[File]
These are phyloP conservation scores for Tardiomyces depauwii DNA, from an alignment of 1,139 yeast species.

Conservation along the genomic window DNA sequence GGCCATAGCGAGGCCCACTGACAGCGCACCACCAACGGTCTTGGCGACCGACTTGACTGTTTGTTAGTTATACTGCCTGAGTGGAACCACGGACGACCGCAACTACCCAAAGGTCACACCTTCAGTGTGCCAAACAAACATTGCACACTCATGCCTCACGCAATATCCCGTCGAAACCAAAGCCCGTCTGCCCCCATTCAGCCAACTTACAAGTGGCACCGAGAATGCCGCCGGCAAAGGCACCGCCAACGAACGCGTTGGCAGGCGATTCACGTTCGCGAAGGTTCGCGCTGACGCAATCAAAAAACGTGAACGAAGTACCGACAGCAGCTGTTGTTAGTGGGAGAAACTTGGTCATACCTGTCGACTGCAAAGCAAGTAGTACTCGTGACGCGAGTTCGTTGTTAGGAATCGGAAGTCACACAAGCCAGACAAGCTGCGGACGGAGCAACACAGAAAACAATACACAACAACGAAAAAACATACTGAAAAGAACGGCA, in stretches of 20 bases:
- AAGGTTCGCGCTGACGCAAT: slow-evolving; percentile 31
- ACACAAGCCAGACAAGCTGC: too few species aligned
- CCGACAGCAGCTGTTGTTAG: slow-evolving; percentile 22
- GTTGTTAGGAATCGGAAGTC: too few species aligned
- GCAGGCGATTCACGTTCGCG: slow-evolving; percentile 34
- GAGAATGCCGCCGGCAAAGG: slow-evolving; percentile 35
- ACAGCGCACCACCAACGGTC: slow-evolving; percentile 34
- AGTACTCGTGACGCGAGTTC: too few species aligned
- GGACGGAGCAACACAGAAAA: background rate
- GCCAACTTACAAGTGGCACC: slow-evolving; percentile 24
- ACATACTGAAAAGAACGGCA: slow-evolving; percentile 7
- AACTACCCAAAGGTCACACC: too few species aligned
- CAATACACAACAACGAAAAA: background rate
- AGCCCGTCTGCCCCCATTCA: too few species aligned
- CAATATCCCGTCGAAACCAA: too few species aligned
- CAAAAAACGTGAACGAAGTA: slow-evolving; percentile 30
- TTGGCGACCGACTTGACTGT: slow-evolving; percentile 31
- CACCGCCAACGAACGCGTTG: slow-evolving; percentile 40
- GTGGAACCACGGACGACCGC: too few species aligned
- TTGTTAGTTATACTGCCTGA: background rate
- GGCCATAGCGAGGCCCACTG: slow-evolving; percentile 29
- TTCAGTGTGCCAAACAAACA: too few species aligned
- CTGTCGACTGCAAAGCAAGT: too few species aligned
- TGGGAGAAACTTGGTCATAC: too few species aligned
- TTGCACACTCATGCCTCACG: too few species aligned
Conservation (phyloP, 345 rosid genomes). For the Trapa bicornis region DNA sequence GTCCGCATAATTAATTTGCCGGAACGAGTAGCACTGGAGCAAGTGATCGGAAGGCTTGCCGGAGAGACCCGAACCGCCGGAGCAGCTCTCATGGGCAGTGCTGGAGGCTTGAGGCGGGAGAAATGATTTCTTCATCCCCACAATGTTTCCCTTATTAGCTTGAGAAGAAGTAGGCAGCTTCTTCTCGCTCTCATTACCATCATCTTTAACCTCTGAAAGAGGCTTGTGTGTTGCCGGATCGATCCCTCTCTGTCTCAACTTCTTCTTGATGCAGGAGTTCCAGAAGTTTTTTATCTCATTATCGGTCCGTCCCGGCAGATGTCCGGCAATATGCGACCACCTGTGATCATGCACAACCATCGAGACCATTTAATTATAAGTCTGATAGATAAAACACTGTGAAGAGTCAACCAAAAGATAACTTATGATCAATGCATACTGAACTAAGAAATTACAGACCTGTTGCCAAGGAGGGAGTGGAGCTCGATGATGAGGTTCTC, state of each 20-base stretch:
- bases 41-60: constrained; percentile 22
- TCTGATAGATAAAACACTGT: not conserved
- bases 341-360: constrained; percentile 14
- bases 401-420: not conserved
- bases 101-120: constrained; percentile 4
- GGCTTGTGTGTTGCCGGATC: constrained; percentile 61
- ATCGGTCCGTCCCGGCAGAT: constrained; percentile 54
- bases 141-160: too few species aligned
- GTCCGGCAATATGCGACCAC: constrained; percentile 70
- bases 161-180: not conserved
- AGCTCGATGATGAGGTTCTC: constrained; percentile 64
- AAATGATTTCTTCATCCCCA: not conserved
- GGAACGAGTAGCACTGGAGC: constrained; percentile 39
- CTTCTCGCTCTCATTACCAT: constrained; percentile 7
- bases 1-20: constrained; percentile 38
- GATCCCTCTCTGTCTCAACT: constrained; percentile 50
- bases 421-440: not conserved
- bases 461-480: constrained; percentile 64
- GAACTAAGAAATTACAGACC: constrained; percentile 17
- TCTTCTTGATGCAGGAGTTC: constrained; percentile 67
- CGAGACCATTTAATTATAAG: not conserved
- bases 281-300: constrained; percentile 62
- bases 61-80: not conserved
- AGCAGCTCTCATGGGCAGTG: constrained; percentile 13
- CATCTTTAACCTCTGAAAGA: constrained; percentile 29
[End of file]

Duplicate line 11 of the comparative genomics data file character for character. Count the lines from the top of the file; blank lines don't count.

- GGACGGAGCAACACAGAAAA: background rate